The Android-x86 project is an initiative to port Google’s Android operating system to run on devices with x86 processors, including most desktop and notebook computers with Intel or AMD chips.
Since Android-x86 is an unofficial, third-party port of Google’s software it tends to run a little behind Google’s Android releases… and while the latest version of Android for phones and tablets is Android 8.1 Oreo, the Android-x86 team has just released its first stable build based on Android 7.1 Nougat.
Android-x86 7.x Nougat has been under development for a while. The first early build was released in September, 2016. But now that it’s released stable status, it includes a number of bug fixes and new features.
Among other things, this version of Android-x86 supports multi-window (split-screen) apps, allows you to bring up a power menu by holding down ctrl+alt+del keys, and allows you to either run Android from a disc or flash drive or to install it to local storage.
There’s also a new auto-installation option that makes it easy to quickly install Android on the first available drive, assuming you want it to be the only operating system on your device.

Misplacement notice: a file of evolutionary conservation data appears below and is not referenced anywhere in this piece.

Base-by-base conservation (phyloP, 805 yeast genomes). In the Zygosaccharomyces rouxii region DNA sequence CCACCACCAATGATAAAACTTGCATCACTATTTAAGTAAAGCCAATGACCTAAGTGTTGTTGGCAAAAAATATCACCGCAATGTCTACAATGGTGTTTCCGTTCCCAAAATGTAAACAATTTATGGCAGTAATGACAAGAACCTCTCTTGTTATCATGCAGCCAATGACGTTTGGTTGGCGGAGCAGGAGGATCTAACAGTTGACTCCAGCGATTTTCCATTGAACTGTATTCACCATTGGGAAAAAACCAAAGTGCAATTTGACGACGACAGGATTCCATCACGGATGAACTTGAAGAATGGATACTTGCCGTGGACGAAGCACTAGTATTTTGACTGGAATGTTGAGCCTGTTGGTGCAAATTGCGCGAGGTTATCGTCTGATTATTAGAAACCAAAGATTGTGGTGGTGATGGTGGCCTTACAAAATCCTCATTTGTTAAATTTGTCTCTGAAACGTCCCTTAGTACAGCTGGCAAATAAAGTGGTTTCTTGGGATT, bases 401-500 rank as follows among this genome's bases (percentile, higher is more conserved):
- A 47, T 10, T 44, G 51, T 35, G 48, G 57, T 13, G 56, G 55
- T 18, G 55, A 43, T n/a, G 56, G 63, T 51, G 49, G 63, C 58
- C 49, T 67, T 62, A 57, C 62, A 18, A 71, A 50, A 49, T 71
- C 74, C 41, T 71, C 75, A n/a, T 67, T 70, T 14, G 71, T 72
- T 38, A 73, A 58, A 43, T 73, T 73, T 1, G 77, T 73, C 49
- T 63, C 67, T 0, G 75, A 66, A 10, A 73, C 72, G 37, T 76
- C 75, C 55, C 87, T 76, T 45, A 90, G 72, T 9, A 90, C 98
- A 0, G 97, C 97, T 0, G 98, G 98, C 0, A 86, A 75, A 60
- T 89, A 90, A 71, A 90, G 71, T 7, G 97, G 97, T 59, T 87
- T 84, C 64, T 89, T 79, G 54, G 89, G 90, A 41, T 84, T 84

Once Android-x86 is installed, you can use it much the way you’d use Android on any device with a mouse and keyboard: you can download and install apps and games from the Google Play Store and if you don’t find the default launcher to be desktop-friendly you can always try a third-party option like Sentio Desktop (which makes Android look more like a desktop OS).
I took Androidx86 7.1-r1 for a spin in Virtualbox and it’s a bit too slow to be usable for gaming while running in a virtual machine on my Windows laptop. But I also tried booting from a flash drive, and it seemed much more responsive when running natively. Your results may vary depending on the hardware you’re using.
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